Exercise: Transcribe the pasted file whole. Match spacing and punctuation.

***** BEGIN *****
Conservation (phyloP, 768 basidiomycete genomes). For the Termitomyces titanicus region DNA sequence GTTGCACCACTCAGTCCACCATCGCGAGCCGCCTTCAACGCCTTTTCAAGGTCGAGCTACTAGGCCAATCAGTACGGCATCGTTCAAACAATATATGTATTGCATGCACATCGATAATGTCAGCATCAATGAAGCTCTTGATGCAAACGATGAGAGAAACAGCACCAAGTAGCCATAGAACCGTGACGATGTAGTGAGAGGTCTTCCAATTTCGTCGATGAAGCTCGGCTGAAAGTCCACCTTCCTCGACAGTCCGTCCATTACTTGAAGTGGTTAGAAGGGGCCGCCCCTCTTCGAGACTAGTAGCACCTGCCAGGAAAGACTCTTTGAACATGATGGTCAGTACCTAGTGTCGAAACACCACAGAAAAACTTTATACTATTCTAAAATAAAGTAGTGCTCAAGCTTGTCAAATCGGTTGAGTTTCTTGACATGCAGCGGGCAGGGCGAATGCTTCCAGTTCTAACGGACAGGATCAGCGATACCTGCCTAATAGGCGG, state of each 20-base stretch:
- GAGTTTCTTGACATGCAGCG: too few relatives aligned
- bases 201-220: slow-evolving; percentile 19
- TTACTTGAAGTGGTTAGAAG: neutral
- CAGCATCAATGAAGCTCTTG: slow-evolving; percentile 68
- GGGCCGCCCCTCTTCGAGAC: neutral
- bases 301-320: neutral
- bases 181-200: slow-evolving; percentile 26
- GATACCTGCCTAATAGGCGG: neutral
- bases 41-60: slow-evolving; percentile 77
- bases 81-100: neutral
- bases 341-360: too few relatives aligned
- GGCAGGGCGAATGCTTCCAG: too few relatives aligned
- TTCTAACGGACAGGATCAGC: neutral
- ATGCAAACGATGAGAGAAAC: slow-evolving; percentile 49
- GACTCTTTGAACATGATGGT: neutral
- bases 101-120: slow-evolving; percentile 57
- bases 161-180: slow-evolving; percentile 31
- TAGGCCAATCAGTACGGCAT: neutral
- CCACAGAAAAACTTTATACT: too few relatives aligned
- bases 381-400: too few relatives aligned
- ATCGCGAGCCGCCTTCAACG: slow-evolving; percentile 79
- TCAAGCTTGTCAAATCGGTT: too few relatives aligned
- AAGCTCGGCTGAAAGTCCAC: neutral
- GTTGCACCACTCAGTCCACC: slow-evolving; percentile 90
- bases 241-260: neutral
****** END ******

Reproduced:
Conservation (phyloP, 768 basidiomycete genomes). For the Termitomyces titanicus region DNA sequence GTTGCACCACTCAGTCCACCATCGCGAGCCGCCTTCAACGCCTTTTCAAGGTCGAGCTACTAGGCCAATCAGTACGGCATCGTTCAAACAATATATGTATTGCATGCACATCGATAATGTCAGCATCAATGAAGCTCTTGATGCAAACGATGAGAGAAACAGCACCAAGTAGCCATAGAACCGTGACGATGTAGTGAGAGGTCTTCCAATTTCGTCGATGAAGCTCGGCTGAAAGTCCACCTTCCTCGACAGTCCGTCCATTACTTGAAGTGGTTAGAAGGGGCCGCCCCTCTTCGAGACTAGTAGCACCTGCCAGGAAAGACTCTTTGAACATGATGGTCAGTACCTAGTGTCGAAACACCACAGAAAAACTTTATACTATTCTAAAATAAAGTAGTGCTCAAGCTTGTCAAATCGGTTGAGTTTCTTGACATGCAGCGGGCAGGGCGAATGCTTCCAGTTCTAACGGACAGGATCAGCGATACCTGCCTAATAGGCGG, state of each 20-base stretch:
- GAGTTTCTTGACATGCAGCG: too few relatives aligned
- bases 201-220: slow-evolving; percentile 19
- TTACTTGAAGTGGTTAGAAG: neutral
- CAGCATCAATGAAGCTCTTG: slow-evolving; percentile 68
- GGGCCGCCCCTCTTCGAGAC: neutral
- bases 301-320: neutral
- bases 181-200: slow-evolving; percentile 26
- GATACCTGCCTAATAGGCGG: neutral
- bases 41-60: slow-evolving; percentile 77
- bases 81-100: neutral
- bases 341-360: too few relatives aligned
- GGCAGGGCGAATGCTTCCAG: too few relatives aligned
- TTCTAACGGACAGGATCAGC: neutral
- ATGCAAACGATGAGAGAAAC: slow-evolving; percentile 49
- GACTCTTTGAACATGATGGT: neutral
- bases 101-120: slow-evolving; percentile 57
- bases 161-180: slow-evolving; percentile 31
- TAGGCCAATCAGTACGGCAT: neutral
- CCACAGAAAAACTTTATACT: too few relatives aligned
- bases 381-400: too few relatives aligned
- ATCGCGAGCCGCCTTCAACG: slow-evolving; percentile 79
- TCAAGCTTGTCAAATCGGTT: too few relatives aligned
- AAGCTCGGCTGAAAGTCCAC: neutral
- GTTGCACCACTCAGTCCACC: slow-evolving; percentile 90
- bases 241-260: neutral